80% Won’t Post This

…and that’s a GOOD thing.

Take a look at this popular Facebook status update…

Every person has 1000 wishes. A cancer patient only has one wish, to get better. I know that 97% of Facebookers won’t post this as their status, but my friends will be the 3% that do. In honor of someone who died, or is fighting cancer – post this for at least one hour….

Now look at this one….

Today I’m going to pause to remember all those who are suffering from cancer, as well as their friends and family who are affected by this terrible disease.

…or this one…

Please remember my friend _____, who is battling cancer right now. Feel free to repost if you know someone else that might be concerned about him/her.

The first one is trite and passive aggressive. The last two have similar messages and concerns, and the second even encourages reposting, but to me are much less offensive. There is none of the guilt-inducing “you can’t be my friend if you don’t copy me exactly” sort of language. To me the last two messages are much more effective.

Danielle Foster, a contributing writer at Suite 101, describes this type of Facebook activism very succinctly:

The purpose of raising awareness about an important cause is to inspire people to reflect on the issue. The hope is that after awareness is raised, action will follow. Do status memes promoting awareness accomplish action, or are they merely providing short-lived entertainment and self-validation?…

…What this whole message is really doing is fishing for validation under the cover of supporting cancer victims. If you are the poster’s true friend, you will re-post the message because being that person’s true friend makes you a great person who would not dare dis-honor cancer victims, or the poster’s friendship with you, by not re-posting. You are this person’s friend aren’t you? You don’t hate cancer victims, do you? You had better re-post.

Read more at Suite101: Raising Awareness With Facebook: Does It Work? http://www.suite101.com/content/raising-awareness-with-facebook-does-it-work-a319040#ixzz1D6NkBMuF

Continue reading “80% Won’t Post This”

Facebook and Online Responsibility

The problems surrounding teachers using Facebook seem to be getting more and more complex. I’ve written before about how teacher’s private use of Facebook can impact their jobs, whether justly or unjustly. The issue that was brought up recently involves teachers’ use of Facebook on private mobile devices during school hours.

This is a tricky issue. We want teachers to be doing what they are paid to do – teach their classes and monitor their students. But how do you keep this in check?

We have Facebook blocked in our district because of some of the discipline issues is creates with students. It was suggested that we consider adding restrictions on Facebook usage on private mobile devices to our Acceptable Use Policy. I flatly disagreed with that. Our AUP regulates acceptable use of district-owned equipment and services, not private equipment. I don’t think should or legally could use a policy written for district equipment to be applied to private equipment. Continue reading “Facebook and Online Responsibility”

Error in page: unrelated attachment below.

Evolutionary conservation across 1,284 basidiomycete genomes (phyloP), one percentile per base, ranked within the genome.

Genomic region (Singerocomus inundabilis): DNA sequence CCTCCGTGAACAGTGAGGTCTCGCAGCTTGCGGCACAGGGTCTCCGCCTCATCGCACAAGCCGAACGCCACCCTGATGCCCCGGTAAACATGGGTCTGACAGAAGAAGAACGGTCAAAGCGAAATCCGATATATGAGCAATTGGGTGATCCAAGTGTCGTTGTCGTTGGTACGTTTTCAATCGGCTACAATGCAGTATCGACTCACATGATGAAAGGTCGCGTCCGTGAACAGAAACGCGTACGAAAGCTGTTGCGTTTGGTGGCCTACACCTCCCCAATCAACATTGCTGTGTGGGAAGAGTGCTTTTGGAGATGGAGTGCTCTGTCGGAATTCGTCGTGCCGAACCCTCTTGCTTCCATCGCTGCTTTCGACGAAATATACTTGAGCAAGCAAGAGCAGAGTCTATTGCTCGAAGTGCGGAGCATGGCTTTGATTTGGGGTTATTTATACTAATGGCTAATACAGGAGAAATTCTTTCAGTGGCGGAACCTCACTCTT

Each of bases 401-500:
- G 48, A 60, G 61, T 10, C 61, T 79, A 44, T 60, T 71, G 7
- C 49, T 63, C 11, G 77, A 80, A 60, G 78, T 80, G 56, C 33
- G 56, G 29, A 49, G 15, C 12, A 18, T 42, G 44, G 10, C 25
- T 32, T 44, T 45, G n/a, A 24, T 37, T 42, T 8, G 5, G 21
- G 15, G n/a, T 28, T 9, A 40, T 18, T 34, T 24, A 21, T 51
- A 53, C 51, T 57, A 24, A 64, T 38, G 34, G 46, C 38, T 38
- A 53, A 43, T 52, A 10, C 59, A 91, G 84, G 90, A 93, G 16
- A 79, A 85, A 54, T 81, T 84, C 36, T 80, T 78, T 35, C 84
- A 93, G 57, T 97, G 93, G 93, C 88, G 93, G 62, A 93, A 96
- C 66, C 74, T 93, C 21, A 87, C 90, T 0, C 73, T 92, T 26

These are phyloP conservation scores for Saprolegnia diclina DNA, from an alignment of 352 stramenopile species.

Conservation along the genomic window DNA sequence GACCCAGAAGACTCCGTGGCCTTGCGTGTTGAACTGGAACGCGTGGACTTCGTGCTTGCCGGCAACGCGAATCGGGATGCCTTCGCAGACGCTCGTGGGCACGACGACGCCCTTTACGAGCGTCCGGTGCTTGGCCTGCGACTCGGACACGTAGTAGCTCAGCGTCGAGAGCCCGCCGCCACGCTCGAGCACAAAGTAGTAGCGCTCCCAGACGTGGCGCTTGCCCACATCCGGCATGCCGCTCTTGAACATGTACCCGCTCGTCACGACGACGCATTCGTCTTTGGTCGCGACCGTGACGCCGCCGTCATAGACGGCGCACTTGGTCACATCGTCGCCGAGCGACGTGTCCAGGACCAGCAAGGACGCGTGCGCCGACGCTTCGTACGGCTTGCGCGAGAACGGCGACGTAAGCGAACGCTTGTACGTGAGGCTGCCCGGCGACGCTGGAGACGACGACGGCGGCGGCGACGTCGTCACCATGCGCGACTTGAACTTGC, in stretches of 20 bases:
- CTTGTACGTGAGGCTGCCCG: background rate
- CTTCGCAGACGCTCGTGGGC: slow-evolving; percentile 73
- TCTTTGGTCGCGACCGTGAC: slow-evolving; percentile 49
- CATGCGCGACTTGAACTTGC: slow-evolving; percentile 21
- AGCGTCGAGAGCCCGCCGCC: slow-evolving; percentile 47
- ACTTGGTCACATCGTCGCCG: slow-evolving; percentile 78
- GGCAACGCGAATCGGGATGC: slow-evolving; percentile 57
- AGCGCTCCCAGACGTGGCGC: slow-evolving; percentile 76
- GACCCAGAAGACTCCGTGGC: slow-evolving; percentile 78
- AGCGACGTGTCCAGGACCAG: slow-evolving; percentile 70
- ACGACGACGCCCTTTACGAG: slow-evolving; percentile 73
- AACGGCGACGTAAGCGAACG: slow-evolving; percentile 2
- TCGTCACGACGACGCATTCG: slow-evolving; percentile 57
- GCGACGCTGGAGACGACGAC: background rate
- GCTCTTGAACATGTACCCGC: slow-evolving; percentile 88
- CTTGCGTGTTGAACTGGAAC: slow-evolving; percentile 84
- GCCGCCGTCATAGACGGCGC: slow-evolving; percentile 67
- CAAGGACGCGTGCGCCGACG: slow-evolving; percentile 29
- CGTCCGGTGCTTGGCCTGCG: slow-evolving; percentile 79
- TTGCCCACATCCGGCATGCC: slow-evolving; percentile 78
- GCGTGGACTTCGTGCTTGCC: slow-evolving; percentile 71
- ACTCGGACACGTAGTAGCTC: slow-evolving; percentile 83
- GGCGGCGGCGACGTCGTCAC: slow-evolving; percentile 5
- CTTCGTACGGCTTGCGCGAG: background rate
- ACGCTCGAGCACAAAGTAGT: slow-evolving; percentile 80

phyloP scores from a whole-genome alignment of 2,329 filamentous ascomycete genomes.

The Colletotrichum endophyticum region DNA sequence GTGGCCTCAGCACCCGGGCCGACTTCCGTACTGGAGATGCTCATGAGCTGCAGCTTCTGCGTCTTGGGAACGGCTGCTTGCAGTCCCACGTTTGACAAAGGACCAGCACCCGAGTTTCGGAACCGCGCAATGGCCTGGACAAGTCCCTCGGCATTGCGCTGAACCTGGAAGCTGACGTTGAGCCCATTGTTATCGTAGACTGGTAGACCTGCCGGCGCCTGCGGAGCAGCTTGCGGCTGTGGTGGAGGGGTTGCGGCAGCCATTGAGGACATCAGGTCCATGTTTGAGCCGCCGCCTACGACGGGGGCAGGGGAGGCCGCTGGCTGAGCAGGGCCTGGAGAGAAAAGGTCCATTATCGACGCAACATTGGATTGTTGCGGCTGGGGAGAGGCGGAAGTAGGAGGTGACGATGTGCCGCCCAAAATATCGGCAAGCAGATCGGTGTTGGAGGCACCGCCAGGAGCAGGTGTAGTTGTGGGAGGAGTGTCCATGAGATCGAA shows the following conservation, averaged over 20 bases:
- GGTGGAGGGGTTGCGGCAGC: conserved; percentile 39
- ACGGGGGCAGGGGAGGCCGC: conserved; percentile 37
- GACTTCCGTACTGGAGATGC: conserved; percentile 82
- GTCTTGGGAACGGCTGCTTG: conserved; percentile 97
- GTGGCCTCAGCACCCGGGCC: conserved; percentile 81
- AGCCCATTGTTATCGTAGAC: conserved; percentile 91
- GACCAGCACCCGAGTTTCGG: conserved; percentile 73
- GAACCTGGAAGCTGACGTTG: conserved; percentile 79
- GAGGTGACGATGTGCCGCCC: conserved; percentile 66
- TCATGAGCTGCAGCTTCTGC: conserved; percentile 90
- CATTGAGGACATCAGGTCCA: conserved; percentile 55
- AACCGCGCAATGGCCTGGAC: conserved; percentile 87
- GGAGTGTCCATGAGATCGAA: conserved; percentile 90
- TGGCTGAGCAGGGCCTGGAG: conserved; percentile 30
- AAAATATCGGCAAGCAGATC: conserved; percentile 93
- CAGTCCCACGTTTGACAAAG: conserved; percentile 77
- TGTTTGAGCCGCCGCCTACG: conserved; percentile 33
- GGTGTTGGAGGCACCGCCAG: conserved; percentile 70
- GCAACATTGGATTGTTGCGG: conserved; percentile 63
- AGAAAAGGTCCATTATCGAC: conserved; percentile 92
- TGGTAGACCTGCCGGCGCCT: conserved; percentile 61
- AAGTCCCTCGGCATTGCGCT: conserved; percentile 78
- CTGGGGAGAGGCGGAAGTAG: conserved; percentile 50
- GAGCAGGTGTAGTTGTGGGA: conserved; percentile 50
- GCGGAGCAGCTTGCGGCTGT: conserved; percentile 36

Hidden Columbia

Tuesday I had to make one of my occasional trips down to Columbia for a meeting. The meeting was being held in an unusual location, and there were traffic detours all around the school. That meant that I saw more of Columbia neighborhoods than I normally see on one of these visits. Seeing the abandoned … Continue reading Hidden Columbia

Teachers and Facebook

Yesterday there was an article in the Greenville News about development of a policy for teacher use of Facebook. The article stated that the board was holding off on approval of the policy because some members had raised “ethical, legal and technical questions.”    The new policy would put into place a procedure for dismissing teachers … Continue reading Teachers and Facebook

Hamlet as a Facebook Feed

I was doing some research on literary characters as Facebook profiles when I came across this gem on Timothy McSween’s blog… HAMLET (FACEBOOK NEWS FEED EDITION). BY SARAH SCHMELLING – – – – Horatio thinks he saw a ghost. Hamlet thinks it’s annoying when your uncle marries your mother right after your dad dies. The … Continue reading Hamlet as a Facebook Feed

Reflections on Twitter and The Death of Conversation


A synopsis/compilation of recent conversations…

Me: Yesterday several of my friends and I went for a hike in the…

Sibling/Friend: …yeah, I read that in your blog.

Me: For our anniversary we went to Disney and…

Sibling/Friend: …I saw your posts and pictures online.

Me: Um, is there anything new I can tell you?

Sibling/Friend: [silence]

I began to wonder if blogging and social media had, in fact, killed conversation, rather than enhancing it. Continue reading “Reflections on Twitter and The Death of Conversation”

Targeting to the Extreme

I am not naive.  I am aware of the level of targeting and profiling that advertisers use to get their message across, especially on the Internet.  However, every now and then it really catches me off-guard.  Facebook is notorious for this, sending ads my way that read “Sing in Italy this summer” because I’ve listed … Continue reading Targeting to the Extreme

Blurring the Lines of Webdom

I’ve been tweaking my online presence over the past several weeks. As I’ve gotten more involved with Facebook, I’ve started pulling in RSS feeds from Twitter, Friendfeed, Flickr, and most recently RandomConnections so that all of these automatically update on my Facebook profile. For me it’s a simple matter of laziness. I’d prefer to type … Continue reading Blurring the Lines of Webdom

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